I’m not one to gravitate toward a television series based on a video game, but I’ve looked over Owen’s shoulder a few times while he played “The Last of Us,” got absorbed in that story world, and then became interested in checking out the HBO series by the same time. I’m glad I did.
Set in a post-apocalyptic world mostly destroyed by zombie-like humans who have been infected with a fungus called cordyceps, “The Last of Us” is a classic story combining two plot archetypes: ‘The Quest’ with ‘Road Trip.’
Through a nine-episode first season, Joel (Pedro Pascal), a smuggler in Boston’s quarantine zone run by the feds, is recruited by a group called the Fireflies to transport 14-year-old Ellie (Bella Ramsey) to Salt Lake City, where researchers are seeking a potential cure to the monstrous fungus. Ellie is the only person known to be immune to cordyceps, and she may hold the key to saving humankind.
The journey, of course, is perilous. There are the zombies and survivalist raiders to fight, and the harsh natural environment to overcome. At first, Joel is resentful of having to escort Ellie, who is sassy and lively but reminds him too much of his own daughter who was killed at the beginning of the pandemic twenty years earlier, during the first episode.
As the series progresses and Joel and Ellie make their way west, Joel’s character undergoes significant change, and his goal of getting Ellie to the scientists transforms into the goal of staying with and protecting Ellie at all costs. For her part, Ellie wants to stay with Joel, but she also understands the importance of her role as the one immune person.
The series is packed with tension and at times the kind of kill-everyone-in-your-path tactics of shooter-based video games. The last episode in particular, with Joel mowing down everyone, including doctors and scientists, who stands in his way of rescuing Ellie, is particularly game-like. But he’s got a good reason for unleashing death on their supposed allies in the fungus fight: for Ellie to give up her immunity secrets, her dissected brain is needed, requiring her demise.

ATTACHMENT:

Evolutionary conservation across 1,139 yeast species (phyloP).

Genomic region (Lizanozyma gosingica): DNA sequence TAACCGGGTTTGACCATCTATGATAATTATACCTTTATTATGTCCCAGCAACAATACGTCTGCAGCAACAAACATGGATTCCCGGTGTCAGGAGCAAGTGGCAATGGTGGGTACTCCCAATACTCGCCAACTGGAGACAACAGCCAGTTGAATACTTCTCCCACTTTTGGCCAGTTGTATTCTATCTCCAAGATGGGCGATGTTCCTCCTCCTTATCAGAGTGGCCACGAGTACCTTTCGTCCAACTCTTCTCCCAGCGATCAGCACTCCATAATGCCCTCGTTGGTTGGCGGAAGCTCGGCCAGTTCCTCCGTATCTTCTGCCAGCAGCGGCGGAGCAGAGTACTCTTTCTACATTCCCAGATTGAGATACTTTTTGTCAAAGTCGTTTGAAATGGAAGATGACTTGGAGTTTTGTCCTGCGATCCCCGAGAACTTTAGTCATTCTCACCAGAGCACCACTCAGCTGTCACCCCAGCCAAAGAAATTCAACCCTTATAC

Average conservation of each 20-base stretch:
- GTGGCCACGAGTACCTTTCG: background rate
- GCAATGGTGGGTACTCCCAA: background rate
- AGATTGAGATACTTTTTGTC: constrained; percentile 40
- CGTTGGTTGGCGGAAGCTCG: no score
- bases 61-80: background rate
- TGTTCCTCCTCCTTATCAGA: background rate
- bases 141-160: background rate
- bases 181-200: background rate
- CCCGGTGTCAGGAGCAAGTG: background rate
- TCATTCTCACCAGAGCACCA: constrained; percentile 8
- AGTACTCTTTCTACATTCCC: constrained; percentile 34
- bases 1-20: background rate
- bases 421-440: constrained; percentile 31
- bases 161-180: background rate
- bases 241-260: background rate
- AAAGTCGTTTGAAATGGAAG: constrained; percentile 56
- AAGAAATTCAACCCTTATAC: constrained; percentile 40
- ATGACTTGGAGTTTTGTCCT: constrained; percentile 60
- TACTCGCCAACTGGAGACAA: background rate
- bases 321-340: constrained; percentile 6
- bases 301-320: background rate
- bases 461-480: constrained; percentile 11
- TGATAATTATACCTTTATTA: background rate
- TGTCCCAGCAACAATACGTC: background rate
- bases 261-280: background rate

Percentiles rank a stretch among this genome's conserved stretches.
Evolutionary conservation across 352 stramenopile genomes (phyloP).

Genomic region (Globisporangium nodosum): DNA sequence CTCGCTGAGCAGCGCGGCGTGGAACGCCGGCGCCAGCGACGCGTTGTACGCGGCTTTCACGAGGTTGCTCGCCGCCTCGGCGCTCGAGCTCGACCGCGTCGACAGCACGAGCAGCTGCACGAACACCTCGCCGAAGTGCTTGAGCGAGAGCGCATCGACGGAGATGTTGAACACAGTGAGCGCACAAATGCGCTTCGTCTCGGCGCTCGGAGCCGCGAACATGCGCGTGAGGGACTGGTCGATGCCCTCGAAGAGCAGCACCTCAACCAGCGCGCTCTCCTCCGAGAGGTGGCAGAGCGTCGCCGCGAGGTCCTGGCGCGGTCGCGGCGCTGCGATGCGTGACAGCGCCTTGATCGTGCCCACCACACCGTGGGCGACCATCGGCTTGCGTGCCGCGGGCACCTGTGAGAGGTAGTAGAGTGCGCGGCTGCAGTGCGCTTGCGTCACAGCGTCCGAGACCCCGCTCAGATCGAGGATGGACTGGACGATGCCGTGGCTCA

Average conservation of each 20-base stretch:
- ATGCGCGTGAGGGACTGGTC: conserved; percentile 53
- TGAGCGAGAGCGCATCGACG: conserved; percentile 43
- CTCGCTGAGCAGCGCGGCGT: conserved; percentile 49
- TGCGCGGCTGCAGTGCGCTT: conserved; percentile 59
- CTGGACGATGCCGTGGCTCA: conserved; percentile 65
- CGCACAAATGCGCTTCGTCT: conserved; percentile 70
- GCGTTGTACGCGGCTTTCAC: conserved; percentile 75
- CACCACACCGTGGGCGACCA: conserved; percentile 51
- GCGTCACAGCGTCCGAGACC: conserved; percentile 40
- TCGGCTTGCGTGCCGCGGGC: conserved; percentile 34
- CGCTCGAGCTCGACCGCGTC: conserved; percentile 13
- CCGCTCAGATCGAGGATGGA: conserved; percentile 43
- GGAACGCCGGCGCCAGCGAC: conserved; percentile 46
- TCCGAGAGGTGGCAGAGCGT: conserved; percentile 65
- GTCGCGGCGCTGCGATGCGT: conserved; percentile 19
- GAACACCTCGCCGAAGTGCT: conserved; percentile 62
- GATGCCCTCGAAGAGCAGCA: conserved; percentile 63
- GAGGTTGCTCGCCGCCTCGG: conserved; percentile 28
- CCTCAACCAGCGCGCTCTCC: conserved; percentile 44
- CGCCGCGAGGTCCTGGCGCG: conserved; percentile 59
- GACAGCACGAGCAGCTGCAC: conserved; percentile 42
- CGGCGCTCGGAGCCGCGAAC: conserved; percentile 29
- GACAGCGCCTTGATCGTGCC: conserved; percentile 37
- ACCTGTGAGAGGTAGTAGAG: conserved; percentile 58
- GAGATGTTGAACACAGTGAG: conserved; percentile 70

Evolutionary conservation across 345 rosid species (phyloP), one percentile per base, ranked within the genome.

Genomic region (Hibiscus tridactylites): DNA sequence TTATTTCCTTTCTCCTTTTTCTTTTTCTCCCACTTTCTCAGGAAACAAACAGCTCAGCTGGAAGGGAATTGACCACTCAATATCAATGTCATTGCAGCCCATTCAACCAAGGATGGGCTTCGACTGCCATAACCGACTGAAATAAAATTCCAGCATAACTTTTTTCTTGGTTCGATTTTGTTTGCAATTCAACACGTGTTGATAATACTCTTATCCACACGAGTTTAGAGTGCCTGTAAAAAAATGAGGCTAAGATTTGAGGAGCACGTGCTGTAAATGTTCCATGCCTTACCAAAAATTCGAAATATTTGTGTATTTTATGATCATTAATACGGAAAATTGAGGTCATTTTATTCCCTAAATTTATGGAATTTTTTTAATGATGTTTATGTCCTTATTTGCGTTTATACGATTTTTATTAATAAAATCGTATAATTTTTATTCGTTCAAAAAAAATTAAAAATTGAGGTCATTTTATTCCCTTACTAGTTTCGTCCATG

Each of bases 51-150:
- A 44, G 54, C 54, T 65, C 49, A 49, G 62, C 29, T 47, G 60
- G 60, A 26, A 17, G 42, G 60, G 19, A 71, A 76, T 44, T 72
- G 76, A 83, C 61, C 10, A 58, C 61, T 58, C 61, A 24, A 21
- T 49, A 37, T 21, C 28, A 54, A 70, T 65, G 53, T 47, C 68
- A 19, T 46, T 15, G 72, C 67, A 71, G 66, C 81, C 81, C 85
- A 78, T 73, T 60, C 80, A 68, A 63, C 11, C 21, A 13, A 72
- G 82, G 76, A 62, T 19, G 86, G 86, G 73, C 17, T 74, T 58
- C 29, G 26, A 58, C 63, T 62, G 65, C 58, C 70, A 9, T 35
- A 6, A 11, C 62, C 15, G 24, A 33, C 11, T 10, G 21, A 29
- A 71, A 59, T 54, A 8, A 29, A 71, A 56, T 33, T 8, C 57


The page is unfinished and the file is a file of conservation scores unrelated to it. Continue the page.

While Ellie understood and may have accepted her role in human history, not so Joel. He’d rather save her than save the world. And that’s what makes his dilemma so interesting and the story so powerful. The ending of the first season is that perfect up/down ending I love so much: Joel achieves his goal of saving Ellie, but at what cost, what cost?
Pedro Pascal and Bella Ramsey get an A+ for their acting chops and their chemistry with each other. The writers who translated the video game into a television series shine. And the production and directing are superior.
The story’s pace ebbs and flows mostly in an elegant rhythm, although there was one episode about a doomsday prepper and his love interest that brought the plot to a halt, despite the quality of its tale. And Ellie’s major backstory concerning her friend went on for too long and delved into simplistic YA territory. But overall, a fine entry into prestige television. It’s a good story well told. What more could any audience want?